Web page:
Benjamin Lu was one of several students recognized by former President Bill Clinton at the fourth annual meeting of the Clinton Global Health Initiative University in San Diego in early April. Photo Credit: John Hanacek / Clinton Global Initiative
Benjamin Lu, a senior at Rice University in Houston, Texas, says he has always been interested in biomedical technology and how translational research could bring cutting-edge solutions to the developing world. It was through a biomedical engineering course that Lu, a Bioengineering major with a minor in Global Health Technology, took during his junior year that he was able to bring his desire to help others to fruition. His outstanding work in this course won him the chance to travel to Swaziland to assist on a project targeted at preventing mother-to-child transmission of HIV/AIDS.
Swaziland, a landlocked country in southern Africa, has been devastated by the AIDS epidemic. More than a quarter of the adults between the ages of 15 and 49 are infected with the virus, and the average life expectancy in the country is 37. Spoons or measuring cups are commonly used to take HIV/AIDS medication, but they often result in inaccurate dosing of antiretroviral medications, which limits the efficacy of the drugs and can lead to viral resistance.
“Technology and society have progressed enormously during the past century, but all of these advancements have occurred in developed countries and the wave of progress seems to have skipped over areas such as southern Swaziland,” says Lu.
In 2009, Rice University undergraduate students developed DoseRight, a simple, inexpensive plastic clip that attaches to an oral syringe and ensures accurate medical dosage by stopping the syringe plunger after the right amount of medication has been dispensed. In 2010, Lu joined a team whose objective was to demonstrate and gather feedback on the DoseRight for use with liquid antiretroviral medications in Swaziland. There was a significant interest in using these clips in the national program for the Prevention of Mother to Child Transmission of HIV/AIDS. Team DoseRight is now collaborating with Clinton Health Access Initiative 3rd Stone Design, and the Swaziland Ministry of Health to help distribute the clips.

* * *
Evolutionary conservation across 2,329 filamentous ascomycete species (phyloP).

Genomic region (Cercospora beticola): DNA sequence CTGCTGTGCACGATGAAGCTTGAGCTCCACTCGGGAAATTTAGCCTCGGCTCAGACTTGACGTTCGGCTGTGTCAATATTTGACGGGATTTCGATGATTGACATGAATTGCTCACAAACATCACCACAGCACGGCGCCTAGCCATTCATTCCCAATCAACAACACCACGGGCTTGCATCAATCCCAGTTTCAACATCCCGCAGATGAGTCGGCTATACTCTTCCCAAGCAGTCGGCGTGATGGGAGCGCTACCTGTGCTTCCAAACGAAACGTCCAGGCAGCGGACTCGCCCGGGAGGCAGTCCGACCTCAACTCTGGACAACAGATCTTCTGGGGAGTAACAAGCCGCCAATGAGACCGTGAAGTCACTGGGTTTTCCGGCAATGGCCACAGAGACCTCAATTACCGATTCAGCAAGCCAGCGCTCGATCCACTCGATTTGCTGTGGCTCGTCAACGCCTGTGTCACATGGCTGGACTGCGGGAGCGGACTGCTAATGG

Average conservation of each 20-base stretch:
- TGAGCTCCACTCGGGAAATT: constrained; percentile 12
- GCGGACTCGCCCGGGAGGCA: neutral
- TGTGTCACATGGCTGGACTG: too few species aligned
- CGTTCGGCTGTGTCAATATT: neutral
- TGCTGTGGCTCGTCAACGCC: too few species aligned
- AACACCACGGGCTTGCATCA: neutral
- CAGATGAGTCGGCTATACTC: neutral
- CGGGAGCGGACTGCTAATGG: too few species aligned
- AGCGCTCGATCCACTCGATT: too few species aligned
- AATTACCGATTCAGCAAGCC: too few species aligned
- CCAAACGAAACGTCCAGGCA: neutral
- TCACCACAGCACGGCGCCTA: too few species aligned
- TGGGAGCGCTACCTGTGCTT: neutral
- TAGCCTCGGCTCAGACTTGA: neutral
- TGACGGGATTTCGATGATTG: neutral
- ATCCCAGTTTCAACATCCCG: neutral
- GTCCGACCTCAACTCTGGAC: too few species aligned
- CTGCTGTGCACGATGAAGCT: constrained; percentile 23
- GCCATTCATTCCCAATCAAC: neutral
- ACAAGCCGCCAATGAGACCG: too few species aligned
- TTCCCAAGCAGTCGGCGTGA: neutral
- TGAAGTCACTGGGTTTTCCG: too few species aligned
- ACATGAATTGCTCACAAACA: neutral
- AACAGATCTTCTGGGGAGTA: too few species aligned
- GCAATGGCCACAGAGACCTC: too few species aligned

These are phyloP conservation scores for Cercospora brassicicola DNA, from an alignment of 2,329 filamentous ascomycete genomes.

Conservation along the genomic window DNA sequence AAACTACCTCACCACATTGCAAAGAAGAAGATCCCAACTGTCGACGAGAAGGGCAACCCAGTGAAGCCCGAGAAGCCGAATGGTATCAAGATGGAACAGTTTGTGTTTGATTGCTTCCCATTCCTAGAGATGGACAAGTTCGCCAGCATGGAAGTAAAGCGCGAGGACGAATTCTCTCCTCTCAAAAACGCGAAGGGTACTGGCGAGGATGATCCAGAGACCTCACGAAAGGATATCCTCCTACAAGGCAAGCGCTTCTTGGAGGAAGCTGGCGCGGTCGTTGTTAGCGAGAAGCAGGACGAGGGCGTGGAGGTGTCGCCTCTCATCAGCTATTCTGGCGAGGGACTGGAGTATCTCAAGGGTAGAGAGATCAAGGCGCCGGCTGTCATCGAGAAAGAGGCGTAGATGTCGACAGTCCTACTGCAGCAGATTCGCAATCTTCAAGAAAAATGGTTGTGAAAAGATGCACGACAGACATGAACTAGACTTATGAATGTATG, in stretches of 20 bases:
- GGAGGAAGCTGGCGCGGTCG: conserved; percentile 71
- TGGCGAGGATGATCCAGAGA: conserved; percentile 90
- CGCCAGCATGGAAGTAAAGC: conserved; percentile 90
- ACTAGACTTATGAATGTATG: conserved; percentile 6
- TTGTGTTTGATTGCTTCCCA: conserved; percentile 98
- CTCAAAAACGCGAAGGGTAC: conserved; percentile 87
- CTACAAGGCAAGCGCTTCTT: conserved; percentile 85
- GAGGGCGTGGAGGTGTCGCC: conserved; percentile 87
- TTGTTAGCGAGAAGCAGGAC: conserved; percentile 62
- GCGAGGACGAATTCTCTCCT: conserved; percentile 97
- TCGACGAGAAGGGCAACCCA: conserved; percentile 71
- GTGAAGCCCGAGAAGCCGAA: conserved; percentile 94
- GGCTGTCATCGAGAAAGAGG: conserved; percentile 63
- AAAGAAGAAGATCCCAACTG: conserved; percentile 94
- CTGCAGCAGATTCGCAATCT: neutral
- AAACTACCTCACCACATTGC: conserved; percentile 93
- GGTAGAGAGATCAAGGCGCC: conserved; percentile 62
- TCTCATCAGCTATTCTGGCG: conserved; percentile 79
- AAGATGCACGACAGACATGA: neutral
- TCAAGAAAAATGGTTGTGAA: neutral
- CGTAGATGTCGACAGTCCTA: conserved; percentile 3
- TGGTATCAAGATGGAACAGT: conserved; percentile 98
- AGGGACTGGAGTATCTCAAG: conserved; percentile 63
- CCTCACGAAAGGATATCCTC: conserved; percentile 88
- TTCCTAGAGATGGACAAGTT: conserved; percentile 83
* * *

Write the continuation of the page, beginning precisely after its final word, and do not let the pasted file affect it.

Lu and other students who have worked with the clips (Cindy Dinh, Qing Lina Hu and Amanda Gutierrez) presented at the fourth annual meeting of the Clinton Global Initiative University (CGIU) in San Diego in early April of this year. President Clinton also featured the team when he announced innovative student projects that will improve health care in Africa, help the children around the world go to school, and increase understanding between American and Middle Eastern college students.
While in Swaziland with fellow intern Lauren Theis, Lu also noticed there were tremendous problems with recording medical information on a variety of forms for use by treating physicians. Lu came up with a simplified chart that, with little training, allows the caregiver to enter two sets of information that form intersecting lines and provide accurate reports for doctors to evaluate progress. Collaboration with the International Center for AIDS Care and Treatment Programs (ICAP) at the Mailman School of Public Health at Columbia University has resulted in widespread use of these adherence charts.
Lu says his greatest satisfaction came from working with people in Swaziland. He has since decided apply to medical school, where he feels his engineering can be put to good use.
“I’m grateful for the many opportunities to implement these innovations,” says Lu. “Based on our work in Swaziland, I want to make the best use of the infrastructure that was already in place, and then build on that to create even greater change.”
Ben gave a TEDx talk last November during which he discussed some of his work in Swaziland (his portion begins at 28:40)